Early Astronomers: Copernicus, Galileo, Kepler, and Newton
The geocentric model wasn't seriously challenged until Nicolas Copernicus who published a report in 1543 suggesting that the Sun, not the Earth, was the center of the Universe (called Copernican heliocentrism). Nicolaus Copernicus (1473-1543) was the first to explain the observed retrograde, looping phenomena of planet motion by replacing previously held theories of geocentrism (Earth being the center of the Universe) with heliocentrism (the Sun being the center of the observable Universe).
However, the Copernican system was also discovered to be flawed as telescopes were developed to see farther into space and astronomers began to grasp the immense scale of time and distance between our Solar System and other objects in our Milky Way Galaxy and the Universe beyond.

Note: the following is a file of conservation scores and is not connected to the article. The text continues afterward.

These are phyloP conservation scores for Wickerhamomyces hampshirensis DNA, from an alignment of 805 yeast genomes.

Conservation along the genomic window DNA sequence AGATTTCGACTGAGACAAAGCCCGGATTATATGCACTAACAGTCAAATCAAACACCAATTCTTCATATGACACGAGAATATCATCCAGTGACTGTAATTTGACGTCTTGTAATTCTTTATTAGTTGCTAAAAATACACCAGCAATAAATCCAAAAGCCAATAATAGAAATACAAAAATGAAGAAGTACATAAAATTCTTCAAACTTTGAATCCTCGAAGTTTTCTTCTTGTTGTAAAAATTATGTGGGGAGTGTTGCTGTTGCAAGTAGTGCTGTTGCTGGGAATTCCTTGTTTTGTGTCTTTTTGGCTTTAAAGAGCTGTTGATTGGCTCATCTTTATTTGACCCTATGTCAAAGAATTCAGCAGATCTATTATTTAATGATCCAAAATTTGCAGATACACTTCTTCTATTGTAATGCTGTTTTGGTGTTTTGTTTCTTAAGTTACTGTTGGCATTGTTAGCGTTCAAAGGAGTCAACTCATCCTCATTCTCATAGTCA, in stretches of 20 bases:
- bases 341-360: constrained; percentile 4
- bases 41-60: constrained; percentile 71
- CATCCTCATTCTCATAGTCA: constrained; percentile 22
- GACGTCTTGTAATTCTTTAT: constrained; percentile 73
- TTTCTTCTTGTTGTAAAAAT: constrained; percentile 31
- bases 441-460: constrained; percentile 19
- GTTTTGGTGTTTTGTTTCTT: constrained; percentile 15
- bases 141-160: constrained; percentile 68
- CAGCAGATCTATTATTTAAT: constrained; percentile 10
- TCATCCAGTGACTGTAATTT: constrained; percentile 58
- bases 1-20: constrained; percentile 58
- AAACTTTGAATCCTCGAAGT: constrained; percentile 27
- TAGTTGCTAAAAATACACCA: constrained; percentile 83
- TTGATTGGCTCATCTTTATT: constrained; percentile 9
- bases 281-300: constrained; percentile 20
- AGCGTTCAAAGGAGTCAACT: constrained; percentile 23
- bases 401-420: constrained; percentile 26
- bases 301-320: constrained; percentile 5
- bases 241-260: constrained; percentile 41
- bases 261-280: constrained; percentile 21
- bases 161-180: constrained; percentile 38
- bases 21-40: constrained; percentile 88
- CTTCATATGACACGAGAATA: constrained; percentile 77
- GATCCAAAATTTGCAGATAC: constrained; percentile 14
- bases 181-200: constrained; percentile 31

Italian physicist and astronomer, Galileo Galilei (1564-1642) used an early telescope and discovered four large moons of Jupiter (Figure 1.33). He also promoted the Heliocentrism Theory that the Sun, not the Earth, was the center of our Solar System. In 1615 he was subjected to the Roman Inquisition for his scientific inquiries. He was forced to publicly recant his beliefs and subjected to house arrest for the remainder of his life. (Note that the Roman Catholic Church eventually accepted his theory and officially forgave him in 1992!)